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In a week’s time, a new CD of my electronic music will be released, titled Dither • Pother • Roil. It contains three distinct but related pieces, which began life in a series of improvisations made in early 2008. Somewhat inexplicably, i promptly lost the recordings and forgot all about them until the start of this year; between February and October i then extensively reworked and developed them into their final, very elaborate forms, which together last around 49 minutes. Here’s a smidgeon from the blurb-spiel:

There are ways in which this trio of works relates to and draws upon both the techniques and sentiments of my earlier electronic music. There are echoes of the shifting abstractions of the Simulated Music cycle, as well as the large-scale sculptural elementalism heard in the Ceiling stared at me but i beheld only the Stars and ‘Icon’, the central panel in Triptych, May/July 2009. But above all, Dither, Pother and Roil explore (for me) new methods and an expanded mode of expression.

Dither was finished first, and is concerned primarily with material that writhes and roars at its own prevarication. Here’s part II:

Pother continues the thread established in Dither, becoming increasingly fraught and portentous. This is part I:

Roil was the last to be completed, and is the longest and most complex of the three. A multi-layered noisescape, Roil is by far the most unrestrained piece i have ever composed, whipping up elements of Dither and Pother into a clamorous torrent of frenzied outrage. Here’s part IV:

The accompanying artwork explores details from a recent painting by the young American artist Claire Uhle. Titled ‘Well, everything’s moving so slow in this life time.’, the painting goes a long way to capturing everything that Dither, Pother and Roil are seeking to convey (click for high-res).

The CD comes out on 20 November in a numbered limited edition of 50 copies. For more information and to order a copy, click here. A digital download version will also be available.

In other news, my previous CD Night Liminal is now available as a digital download as well. There are also a few CDs left; details about both can be found here and here.

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New CD out today – Night Liminal

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i’m delighted to announce that today sees the release of my latest CD, Night Liminal. Here’s a bit of blurb from the spiel:

For the last four years, my electronic music has been to a large extent founded upon noise. Whether sculpting large, primordial shapes from it (Triptych, May/July 2009), pitting it against pitched material (the Ceiling stared at me but i beheld only the Stars) or allowing it to do its own thing (Simulated Music), noise has been the principal vehicle for my electronic music. Even in my most gentle work (The Stuff of Memories), noise has been present, colouring and caking the music in sonic detritus.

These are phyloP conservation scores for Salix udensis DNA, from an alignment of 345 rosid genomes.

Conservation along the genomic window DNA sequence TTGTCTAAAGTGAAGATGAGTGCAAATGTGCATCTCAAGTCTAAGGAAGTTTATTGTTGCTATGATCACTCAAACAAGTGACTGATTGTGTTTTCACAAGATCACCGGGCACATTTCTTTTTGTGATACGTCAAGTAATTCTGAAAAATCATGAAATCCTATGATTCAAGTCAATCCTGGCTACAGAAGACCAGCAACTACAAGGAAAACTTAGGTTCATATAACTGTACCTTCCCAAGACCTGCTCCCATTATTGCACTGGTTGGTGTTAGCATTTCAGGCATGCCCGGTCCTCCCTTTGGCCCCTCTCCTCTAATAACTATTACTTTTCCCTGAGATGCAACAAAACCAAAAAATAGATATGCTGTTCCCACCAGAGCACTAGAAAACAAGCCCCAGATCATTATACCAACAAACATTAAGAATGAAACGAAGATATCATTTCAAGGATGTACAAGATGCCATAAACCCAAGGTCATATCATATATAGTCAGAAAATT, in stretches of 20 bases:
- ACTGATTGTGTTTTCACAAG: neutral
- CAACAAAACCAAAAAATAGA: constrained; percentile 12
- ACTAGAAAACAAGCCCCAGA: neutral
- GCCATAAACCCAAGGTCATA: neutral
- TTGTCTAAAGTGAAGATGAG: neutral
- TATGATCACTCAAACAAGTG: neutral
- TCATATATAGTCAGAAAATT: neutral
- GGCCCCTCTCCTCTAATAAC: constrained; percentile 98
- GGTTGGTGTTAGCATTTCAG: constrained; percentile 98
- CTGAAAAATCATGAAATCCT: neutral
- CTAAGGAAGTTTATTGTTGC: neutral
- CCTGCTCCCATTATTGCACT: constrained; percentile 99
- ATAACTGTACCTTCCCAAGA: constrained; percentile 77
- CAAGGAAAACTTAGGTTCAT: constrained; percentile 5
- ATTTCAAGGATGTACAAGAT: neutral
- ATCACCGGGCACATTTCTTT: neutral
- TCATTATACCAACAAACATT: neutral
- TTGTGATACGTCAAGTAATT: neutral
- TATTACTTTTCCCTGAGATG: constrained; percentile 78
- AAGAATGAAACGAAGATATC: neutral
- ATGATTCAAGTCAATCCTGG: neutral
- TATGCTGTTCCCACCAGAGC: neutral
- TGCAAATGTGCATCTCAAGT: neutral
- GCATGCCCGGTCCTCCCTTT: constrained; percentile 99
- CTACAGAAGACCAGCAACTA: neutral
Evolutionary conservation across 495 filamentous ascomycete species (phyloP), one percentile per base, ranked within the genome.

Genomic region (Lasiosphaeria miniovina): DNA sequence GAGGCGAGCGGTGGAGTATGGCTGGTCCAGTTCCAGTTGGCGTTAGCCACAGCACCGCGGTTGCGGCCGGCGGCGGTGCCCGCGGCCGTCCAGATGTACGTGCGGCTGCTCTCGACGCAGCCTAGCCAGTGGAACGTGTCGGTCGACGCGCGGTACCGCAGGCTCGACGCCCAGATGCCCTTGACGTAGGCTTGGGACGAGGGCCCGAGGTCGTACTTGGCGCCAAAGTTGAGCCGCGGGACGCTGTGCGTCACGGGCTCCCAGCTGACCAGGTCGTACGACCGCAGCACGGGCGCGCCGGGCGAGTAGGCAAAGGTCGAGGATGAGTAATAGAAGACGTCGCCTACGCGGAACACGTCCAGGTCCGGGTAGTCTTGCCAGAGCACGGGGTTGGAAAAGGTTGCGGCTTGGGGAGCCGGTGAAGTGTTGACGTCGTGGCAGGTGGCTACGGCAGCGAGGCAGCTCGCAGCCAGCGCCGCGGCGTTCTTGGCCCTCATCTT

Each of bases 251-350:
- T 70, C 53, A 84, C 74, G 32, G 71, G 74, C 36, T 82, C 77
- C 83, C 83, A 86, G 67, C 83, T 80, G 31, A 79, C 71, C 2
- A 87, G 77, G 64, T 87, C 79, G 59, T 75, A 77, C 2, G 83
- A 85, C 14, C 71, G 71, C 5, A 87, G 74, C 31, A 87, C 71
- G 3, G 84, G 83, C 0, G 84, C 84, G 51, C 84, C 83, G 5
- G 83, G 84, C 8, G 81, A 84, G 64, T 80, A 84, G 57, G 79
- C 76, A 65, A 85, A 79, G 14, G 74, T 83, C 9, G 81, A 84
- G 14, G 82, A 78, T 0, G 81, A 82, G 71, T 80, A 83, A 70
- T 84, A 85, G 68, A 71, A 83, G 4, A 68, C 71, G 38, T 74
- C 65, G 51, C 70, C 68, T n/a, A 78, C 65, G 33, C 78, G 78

Night Liminal is different. Lasting a little under forty minutes, the work is a stark contrast to these intense noisescapes, signalling both a return to and a reclamation of my æsthetic roots, embracing the quietude of ambient music. For the first time, the material is gentle, soft-edged and peaceful—even relaxing. That, at least, is its first impression; but the work’s inspiration is more subtle and ambivalent than that. Night Liminal is partly inspired by the ancient monastic service of Compline, which takes place as day is ending. Both the service and its setting confront head-on the perils heralded by twilight.

Being in a sacred space at dusk is a profound and paradoxical experience, comforting yet unsettling. One is caught between light and darkness, between the vast expanse of tradition and the contemporary mystery of the moment. The night can be a dangerous and uncharted place; my hope is that this music can become an integral part of the gloaming, teasing out and resonating with both its delights and its uncertainties in a gentle act of provocation and peace.

Provocation may seem incongruous in the context of ambient music, but Night Liminal’s soft, slow-moving textures echo this; warm and melodic, sometimes dark and disquieting, they afford the listener a dual experience of rest and reflection.

Night Liminal is dedicated to the memory of Jehan Alain.

As usual, the CD is a limited edition of 50 numbered copies; to order a copy, go here.